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Table 2 Client characteristics by assailant-survivor relationship type among women presenting to sexual assault treatment centres in Ontario

From: A comparison of intimate partner and other sexual assault survivors’ use of different types of specialized hospital-based violence services

Client characteristic Current/former intimate partner Other known assailant Stranger p value
Age group, years n = 117 (%) n = 391 (%) n = 111 (%) 0.004
 16–18 21 (17.9) 110 (28.1) 25 (22.5)  
 19–24 29 (24.8) 136 (34.8) 44 (39.6)  
 25–44 55 (47.0) 127 (32.5) 37 (33.3)  
 45+ 12 (10.3) 18 (4.6) 5 (4.5)  
Marital status n = 115 (%) n = 388 (%) n = 111 (%) <0.001
 Single 61 (53.0) 312 (80.4) 80 (72.1)  
 Separated/divorced/widowed 20 (17.4) 37 (9.5) 11 (9.9)  
 Married/common-law/cohabiting 34 (29.6) 39 (10.1) 20 (18.0)  
Employed n = 115 (%) n = 373 (%) n = 102 (%) 0.982
51 (44.3) 168 (45.0) 45 (44.1)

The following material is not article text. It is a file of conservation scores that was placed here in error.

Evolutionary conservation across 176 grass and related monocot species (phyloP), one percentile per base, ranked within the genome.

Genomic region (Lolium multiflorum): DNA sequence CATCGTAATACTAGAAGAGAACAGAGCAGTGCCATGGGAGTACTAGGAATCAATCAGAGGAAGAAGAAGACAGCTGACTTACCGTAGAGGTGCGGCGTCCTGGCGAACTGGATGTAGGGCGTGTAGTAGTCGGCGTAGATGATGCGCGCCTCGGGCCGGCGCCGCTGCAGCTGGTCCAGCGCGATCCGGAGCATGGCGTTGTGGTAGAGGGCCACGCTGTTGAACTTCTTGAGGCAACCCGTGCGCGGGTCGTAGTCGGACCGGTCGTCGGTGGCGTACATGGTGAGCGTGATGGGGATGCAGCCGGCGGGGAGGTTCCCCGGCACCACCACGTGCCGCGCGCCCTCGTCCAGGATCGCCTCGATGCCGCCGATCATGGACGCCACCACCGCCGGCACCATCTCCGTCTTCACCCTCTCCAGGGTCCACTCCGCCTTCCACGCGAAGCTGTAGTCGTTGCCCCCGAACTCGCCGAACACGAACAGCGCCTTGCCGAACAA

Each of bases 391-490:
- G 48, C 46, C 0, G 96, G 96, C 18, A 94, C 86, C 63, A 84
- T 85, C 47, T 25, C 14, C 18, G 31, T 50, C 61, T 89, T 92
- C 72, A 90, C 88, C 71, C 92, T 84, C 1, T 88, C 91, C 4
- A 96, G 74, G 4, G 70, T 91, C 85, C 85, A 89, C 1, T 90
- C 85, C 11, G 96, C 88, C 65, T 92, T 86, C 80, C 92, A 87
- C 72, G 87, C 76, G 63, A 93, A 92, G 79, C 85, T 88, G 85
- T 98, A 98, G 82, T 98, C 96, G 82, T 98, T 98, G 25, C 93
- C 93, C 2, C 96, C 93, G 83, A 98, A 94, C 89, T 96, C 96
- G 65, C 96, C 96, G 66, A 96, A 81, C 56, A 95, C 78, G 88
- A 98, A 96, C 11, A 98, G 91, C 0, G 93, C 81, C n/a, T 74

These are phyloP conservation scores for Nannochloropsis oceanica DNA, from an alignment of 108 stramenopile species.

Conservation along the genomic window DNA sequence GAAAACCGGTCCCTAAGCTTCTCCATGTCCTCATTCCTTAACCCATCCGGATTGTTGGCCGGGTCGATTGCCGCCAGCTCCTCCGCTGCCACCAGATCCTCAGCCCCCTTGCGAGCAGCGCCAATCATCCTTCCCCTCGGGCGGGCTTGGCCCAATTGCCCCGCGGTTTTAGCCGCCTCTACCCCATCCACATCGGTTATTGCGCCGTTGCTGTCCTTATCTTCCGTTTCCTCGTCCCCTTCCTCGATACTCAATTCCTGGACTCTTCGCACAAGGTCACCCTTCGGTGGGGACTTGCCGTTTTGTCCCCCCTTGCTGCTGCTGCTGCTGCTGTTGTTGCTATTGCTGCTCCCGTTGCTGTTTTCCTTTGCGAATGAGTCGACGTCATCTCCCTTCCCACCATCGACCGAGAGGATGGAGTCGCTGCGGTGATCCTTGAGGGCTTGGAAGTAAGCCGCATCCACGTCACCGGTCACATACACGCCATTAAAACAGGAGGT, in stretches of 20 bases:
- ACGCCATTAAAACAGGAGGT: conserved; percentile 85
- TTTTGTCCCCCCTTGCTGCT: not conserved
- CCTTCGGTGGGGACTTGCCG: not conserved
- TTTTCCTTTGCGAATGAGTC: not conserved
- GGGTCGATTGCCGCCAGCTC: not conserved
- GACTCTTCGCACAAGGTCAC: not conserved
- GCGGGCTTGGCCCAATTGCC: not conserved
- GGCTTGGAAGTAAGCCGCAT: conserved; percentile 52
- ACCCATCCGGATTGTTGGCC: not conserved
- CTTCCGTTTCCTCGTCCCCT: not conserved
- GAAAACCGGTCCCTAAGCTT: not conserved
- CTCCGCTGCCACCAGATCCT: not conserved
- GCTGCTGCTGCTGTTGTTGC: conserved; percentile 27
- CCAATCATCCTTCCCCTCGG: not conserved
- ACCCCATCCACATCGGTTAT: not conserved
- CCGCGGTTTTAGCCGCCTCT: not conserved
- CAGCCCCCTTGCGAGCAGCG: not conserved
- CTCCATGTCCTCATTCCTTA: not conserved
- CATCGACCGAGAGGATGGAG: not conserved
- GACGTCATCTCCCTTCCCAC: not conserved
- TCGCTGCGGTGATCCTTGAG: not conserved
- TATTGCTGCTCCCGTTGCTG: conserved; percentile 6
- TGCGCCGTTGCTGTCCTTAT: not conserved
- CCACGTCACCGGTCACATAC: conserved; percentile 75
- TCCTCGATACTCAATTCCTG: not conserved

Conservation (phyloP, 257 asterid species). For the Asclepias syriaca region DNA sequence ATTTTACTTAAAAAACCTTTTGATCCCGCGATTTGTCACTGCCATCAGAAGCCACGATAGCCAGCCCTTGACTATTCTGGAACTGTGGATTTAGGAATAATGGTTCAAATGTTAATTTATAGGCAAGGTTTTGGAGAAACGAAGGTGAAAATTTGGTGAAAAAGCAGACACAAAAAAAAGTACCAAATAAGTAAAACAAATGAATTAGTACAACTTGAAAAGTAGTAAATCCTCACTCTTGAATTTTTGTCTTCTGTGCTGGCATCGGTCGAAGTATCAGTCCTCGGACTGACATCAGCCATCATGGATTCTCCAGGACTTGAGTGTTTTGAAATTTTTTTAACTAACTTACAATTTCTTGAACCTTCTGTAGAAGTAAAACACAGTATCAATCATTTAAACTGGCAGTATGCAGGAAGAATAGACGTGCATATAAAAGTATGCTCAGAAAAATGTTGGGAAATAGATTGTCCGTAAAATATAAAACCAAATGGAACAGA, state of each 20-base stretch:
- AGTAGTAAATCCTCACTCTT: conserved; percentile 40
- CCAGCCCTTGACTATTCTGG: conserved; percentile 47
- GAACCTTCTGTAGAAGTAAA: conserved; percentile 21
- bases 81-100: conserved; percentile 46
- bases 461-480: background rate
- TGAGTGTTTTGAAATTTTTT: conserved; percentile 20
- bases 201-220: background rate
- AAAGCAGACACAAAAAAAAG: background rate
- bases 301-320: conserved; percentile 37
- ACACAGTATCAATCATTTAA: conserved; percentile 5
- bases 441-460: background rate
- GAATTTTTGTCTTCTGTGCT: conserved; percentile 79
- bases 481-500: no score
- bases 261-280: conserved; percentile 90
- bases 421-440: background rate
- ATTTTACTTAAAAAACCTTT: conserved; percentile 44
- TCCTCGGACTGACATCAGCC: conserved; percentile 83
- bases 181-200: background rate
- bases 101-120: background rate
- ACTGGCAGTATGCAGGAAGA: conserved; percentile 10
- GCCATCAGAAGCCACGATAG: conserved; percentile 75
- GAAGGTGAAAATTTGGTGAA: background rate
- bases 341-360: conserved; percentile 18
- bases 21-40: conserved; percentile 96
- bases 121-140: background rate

Disability n = 117 (%) n = 391(%) n = 111 (%) 0.941
22 (18.8) 69 (17.6) 19 (17.1)  
Living situationa n = 117 (%) n = 380 (%) n = 109 (%)  
 Alone 25 (21.4) 73 (19.2) 23 (21.1) 0.832
 With family 86 (73.5) 244 (64.2) 67 (61.5) 0.112
 With roommate/in dormitory 13 (11.1) 70 (18.4) 24 (22.0) 0.081
 Homeless/shelter/institution 10 (8.5) 27 (7.1) 6 (5.5) 0.673
Social supportsa n = 116 (%) n = 386 (%) n = 109 (%)  
 None 12 (10.3) 32 (8.3) 4 (3.7) 0.141
 Family 85 (73.3) 320 (82.9) 90 (82.6) 0.061
 Friend/roommate/colleague 71 (61.2) 257 (66.6) 75 (68.8) 0.443
 Mental health/community/school 34 (29.3) 115 (29.8) 32 (29.4) 0.993
  1. aCategories are not mutually exclusive